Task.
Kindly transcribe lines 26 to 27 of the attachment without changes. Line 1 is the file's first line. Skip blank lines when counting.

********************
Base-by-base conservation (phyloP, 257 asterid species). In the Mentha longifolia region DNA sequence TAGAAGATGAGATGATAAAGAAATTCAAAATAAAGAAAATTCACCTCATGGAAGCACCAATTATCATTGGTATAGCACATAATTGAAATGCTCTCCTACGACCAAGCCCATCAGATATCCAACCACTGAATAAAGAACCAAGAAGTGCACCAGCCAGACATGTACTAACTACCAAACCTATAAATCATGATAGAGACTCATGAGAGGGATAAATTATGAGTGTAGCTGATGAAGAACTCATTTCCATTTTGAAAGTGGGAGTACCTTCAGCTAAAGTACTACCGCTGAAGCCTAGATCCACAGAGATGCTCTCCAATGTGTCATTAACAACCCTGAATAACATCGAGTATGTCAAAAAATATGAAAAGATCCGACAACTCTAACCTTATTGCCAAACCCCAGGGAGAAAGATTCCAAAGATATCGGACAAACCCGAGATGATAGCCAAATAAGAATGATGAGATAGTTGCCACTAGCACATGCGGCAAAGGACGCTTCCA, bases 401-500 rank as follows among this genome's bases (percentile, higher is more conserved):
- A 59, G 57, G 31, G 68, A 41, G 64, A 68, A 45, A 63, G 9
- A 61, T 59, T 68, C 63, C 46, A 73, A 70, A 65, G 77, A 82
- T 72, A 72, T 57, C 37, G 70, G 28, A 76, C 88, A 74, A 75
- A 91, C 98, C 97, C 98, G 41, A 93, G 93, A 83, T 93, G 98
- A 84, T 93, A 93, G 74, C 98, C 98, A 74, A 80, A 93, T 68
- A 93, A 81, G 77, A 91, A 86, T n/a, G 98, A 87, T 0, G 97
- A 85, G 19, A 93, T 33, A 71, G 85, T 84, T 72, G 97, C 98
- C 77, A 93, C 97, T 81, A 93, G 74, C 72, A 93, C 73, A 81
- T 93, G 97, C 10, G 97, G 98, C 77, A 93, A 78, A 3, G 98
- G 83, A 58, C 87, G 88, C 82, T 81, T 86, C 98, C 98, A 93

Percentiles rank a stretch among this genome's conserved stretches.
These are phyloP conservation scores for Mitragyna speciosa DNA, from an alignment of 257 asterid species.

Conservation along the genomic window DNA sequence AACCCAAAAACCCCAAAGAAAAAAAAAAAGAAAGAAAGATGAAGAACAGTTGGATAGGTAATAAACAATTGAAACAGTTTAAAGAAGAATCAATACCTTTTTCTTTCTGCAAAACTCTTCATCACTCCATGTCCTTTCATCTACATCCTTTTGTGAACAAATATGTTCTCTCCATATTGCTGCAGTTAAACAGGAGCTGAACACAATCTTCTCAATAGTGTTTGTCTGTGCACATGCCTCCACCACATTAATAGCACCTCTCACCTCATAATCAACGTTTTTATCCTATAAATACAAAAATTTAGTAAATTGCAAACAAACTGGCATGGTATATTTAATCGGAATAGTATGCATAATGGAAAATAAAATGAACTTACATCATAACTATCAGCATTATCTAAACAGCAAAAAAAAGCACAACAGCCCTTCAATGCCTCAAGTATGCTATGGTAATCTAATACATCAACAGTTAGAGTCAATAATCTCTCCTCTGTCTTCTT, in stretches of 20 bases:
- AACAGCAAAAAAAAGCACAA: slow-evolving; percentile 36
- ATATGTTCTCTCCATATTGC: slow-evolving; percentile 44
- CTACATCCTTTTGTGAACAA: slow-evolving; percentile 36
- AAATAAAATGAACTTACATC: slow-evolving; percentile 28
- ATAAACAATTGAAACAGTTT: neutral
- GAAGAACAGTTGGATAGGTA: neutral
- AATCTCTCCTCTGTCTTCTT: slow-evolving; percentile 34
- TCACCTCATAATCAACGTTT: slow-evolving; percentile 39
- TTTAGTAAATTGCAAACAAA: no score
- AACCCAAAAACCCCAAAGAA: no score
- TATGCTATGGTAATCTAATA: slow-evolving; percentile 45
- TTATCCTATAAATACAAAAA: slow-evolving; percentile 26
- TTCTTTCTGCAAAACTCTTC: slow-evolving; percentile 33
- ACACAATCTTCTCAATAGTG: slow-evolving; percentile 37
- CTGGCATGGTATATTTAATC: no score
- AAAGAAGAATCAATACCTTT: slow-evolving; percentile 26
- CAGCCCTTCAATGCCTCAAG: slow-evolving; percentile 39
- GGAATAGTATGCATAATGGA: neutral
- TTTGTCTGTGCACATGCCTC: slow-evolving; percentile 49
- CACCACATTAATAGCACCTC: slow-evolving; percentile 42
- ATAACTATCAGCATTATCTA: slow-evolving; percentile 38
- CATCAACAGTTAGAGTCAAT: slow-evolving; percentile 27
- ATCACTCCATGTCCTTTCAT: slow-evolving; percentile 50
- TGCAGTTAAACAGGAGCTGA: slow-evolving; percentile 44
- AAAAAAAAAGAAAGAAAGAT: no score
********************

- TTATCCTATAAATACAAAAA: slow-evolving; percentile 26
- TTCTTTCTGCAAAACTCTTC: slow-evolving; percentile 33